Critics’ Picks

Bessma Khalaf, The Long Goodbye, 2012, still from an HD video, 12 hours.

Bessma Khalaf, The Long Goodbye, 2012, still from an HD video, 12 hours.

San Francisco

Bessma Khalaf

Steven Wolf Fine Arts
2747 19th Street, Suite A
April 20–May 19, 2012

Those who give credence to the Mayan eschatological prophecy that the world will end this year can shop nearly until Christmas to prepare for the apocalypse. This sort of humorous and mundane magick is the sly subject of Bessma Khalaf’s mostly monochromatic photographs, videos, and sculptures in her latest exhibition, “Re-Enchanter.” The show reveals an intoxicating mix of tonal ingredients, not the least of which is a base of witty theatricality. Take the self-descriptive, elegantly composed black-and-white photograph Still Life with Le Creuset (all works 2012), which repurposes a pricey Dutch oven as bubbling cauldron (with a web of unruly hair seeping out the side). It’s anyone’s guess what this dish will invoke. Iraq-born Khalaf is inspired by ancient Chaldean traditions of witchcraft, but she adds pinches of postmodern thought (à la Suzi Gablik) throughout, along with pop-cultural nods to mainstream cinema, fiction, and heavy metal.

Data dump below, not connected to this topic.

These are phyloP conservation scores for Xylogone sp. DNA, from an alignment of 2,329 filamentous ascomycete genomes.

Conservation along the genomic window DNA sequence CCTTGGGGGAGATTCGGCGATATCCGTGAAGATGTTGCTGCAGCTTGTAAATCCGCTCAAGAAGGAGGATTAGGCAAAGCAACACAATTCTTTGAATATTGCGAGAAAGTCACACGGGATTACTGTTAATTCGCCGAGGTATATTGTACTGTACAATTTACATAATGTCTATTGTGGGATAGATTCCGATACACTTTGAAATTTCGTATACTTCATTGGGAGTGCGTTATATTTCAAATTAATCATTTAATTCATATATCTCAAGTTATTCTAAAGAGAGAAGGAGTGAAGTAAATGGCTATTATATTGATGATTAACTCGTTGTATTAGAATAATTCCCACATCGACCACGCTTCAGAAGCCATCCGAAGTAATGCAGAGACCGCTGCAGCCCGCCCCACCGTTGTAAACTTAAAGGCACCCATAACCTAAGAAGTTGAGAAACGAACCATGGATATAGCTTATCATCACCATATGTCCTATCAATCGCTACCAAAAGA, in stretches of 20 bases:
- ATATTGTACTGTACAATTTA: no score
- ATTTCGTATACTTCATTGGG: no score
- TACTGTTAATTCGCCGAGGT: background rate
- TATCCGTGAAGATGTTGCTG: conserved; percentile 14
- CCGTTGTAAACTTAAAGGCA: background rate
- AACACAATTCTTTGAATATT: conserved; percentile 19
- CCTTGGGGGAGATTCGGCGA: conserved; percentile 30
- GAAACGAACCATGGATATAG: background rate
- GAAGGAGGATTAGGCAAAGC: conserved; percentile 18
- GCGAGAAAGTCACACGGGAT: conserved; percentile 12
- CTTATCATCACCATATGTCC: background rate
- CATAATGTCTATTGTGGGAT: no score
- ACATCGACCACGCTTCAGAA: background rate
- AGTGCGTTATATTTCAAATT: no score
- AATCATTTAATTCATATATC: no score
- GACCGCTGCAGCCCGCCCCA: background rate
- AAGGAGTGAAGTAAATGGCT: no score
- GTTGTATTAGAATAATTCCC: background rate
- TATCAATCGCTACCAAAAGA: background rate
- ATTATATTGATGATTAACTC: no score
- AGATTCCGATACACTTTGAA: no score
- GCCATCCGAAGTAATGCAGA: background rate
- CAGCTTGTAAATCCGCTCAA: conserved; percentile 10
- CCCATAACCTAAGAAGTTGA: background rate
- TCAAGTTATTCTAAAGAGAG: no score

As with her previous video work and photography, Khalaf merges sight gags with durational performance. In the twelve-hour video The Long Goodbye (titled after the Raymond Chandler novel), a hand tips a lit candle that drips wax into the bottom of the frame, slowly accruing into a crinkly, painterly surface that eventually fills the entire frame, as if the artist is ritualistically interning herself. Khalaf, wearing a hoodie, performs the grim reaper in several works, most humorously in the projected video Plein Air Drifter, in which a theatrically ominous figure silently glides through verdant forests on a Segway scooter, a tongue-in-cheek gesture with an artistic sleight of hand that infuses dark arts, and dour times, with a little light.